Year C, Proper 20, The Fifteenth Sunday After Pentecost
September 18, 2022
Year C: Jeremiah 8:18-9:1; Psalm 79:1-9; 1 Timothy 2:1-7; Luke 16:1-3
This Sunday, we continue reflecting upon the parables Jesus tells in Luke’s Gospel with the parable of the dishonest or unjust steward.
Jesus told this parable immediately after the parable of the prodigal son, in which God’s mercy and forgiveness were spoken of.
So, what are to make of the parable of the dishonest manager, as Jesus called him?
The story details the actions of a steward responsible for the care of another’s property – who has mismanaged the property. The owner is told of this mismanagement and calls the steward to give an account of his holdings. So, before he reports to the owner, he visits all the debtors, those very people from whom the steward is to collect the debts, and he writes them promissory notes reducing those debts. He takes that action without authorization or justification from the owners. For example, he marks a bill of a farmer owing 100 bushels of wheat to 80 bushels. The farmer who owed 100 jugs of olive oil now only owes 50. That’s a pretty gusty move for a guy already in a fair amount of trouble.
Why does the steward do this? What can the steward gain by reducing these bills?
The answer to those questions is pretty easy to answer.
For one thing, the steward can create gratitude, goodwill, and indebtedness to him among the farmers so that when the steward is out of a job, he has a place to land when the owner throws him out of his position.
Thus, the actions of the steward can be understood. He is trying to salvage what he can out of the situation.
Most certainly, the steward’s actions were dishonest. He is guilty of mismanaging the owner’s property. Jesus specifically refers to him as the dishonest manager.
What is surprising, however, is the commendation of the steward by the owner. The owner seems pleased by the steward’s sly action, at least as told by Jesus.
Perhaps the owner knew he was unlikely to get full payment on the debts owed and figured it was better to get 50 or 80 cents on the dollar than nothing. If that is the case, he can take credit for the steward’s action, in which case he’d continue to take in the acclaim and good wishes from his tenants.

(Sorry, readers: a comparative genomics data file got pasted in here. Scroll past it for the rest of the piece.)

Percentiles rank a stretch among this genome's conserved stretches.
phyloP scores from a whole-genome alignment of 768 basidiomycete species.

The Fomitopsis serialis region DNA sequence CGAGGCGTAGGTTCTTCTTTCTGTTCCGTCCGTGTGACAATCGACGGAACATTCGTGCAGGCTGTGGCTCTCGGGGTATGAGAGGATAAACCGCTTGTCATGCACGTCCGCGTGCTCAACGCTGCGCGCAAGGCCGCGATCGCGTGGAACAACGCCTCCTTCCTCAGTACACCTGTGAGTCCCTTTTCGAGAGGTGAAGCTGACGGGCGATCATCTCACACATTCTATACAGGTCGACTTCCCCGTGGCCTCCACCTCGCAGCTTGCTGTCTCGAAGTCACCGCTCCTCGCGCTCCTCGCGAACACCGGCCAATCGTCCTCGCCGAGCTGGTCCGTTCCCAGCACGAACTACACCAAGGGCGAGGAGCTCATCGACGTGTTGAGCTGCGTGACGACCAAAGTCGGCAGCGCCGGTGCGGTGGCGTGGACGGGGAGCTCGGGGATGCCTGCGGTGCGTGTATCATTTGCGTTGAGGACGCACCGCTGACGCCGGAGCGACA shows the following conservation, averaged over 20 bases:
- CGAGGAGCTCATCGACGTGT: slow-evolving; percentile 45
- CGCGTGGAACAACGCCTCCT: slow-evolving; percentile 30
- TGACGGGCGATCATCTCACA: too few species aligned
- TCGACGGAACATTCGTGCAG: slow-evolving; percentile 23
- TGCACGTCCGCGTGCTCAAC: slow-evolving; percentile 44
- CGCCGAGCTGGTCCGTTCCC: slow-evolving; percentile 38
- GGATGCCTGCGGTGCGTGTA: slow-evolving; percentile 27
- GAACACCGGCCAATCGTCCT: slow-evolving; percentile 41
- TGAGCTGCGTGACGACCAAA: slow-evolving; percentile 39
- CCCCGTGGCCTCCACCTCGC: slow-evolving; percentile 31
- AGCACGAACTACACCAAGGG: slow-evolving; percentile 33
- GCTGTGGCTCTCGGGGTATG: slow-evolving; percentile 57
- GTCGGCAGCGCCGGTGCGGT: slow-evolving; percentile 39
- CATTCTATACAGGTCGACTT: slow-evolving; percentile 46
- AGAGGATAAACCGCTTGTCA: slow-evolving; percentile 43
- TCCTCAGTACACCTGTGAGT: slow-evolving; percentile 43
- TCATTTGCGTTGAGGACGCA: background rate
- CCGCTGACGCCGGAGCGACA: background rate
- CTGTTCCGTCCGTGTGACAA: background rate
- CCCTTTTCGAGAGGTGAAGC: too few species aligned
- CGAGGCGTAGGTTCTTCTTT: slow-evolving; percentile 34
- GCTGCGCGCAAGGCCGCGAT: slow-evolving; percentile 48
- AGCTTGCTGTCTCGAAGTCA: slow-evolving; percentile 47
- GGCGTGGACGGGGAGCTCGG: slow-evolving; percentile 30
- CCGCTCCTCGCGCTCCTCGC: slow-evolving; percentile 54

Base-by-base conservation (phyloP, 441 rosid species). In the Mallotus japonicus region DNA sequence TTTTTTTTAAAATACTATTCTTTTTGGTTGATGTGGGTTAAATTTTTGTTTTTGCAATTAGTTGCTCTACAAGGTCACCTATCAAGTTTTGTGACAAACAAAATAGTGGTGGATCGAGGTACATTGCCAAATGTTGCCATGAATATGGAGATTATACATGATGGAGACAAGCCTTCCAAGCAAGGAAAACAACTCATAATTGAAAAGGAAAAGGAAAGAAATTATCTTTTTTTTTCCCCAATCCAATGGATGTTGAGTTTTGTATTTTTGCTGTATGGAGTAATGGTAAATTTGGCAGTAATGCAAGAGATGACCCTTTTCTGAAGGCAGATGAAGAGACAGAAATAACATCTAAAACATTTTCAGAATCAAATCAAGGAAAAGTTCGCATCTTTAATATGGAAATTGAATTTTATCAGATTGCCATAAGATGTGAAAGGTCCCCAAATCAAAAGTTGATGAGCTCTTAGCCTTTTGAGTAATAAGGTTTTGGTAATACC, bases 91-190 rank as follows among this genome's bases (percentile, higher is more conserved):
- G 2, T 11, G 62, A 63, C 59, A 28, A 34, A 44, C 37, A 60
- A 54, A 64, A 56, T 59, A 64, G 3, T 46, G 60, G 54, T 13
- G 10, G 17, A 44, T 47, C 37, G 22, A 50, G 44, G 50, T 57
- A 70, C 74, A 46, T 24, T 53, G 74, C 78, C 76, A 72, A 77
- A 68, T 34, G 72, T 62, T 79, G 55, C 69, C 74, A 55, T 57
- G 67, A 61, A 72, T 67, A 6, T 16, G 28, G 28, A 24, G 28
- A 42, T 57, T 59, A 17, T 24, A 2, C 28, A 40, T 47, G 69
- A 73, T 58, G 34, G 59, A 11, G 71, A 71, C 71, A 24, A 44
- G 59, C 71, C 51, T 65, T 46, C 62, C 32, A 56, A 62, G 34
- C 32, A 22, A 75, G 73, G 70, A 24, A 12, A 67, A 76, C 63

But there’s still the question of Jesus – why relate a parable about dishonesty and injustice? Why seemingly give credit to a dishonest person?
That’s probably an answer in itself because Jesus was always telling morality stories that had more profound meanings.
There’s a wonderful scene in C.S. Lewis’ famous novel, The Lion, the Witch and the Wardrobe, where Lucy, the youngest of the children to cross into the magical world of Narnia, converses with Mr. Beaver. In this magical land of talking animals and evil queens, Lucy feels both wonder and fear after hearing about Aslan, the original Lion King. He rules over the lands of Narnia. Lucy asks Mr. Beaver, “Is he quite safe?” The industrious rodent replies with an air of indignation, “Safe? Who said anything about safe? Course, he isn’t safe! But he’s good!”
Much like Lucy wants to know that the ruler of her mystical realm of Narnia is safe, we want our God and our faith to be safe and comforting. But if we pay close attention to our Gospel for today, we quickly realize that Jesus is far from safe, but he is always good and full of surprises.
Jesus had been traveling around Jerusalem, preaching about God’s realm, healing the sick, curing the infirm, raising the dead, and generally stepping on the toes of the good religious leaders around Jerusalem. The Scribes and the Pharisees grumbled about his dinner companions being less than savory characters, but instead of answering their criticism, Jesus told a series of parables, including this one.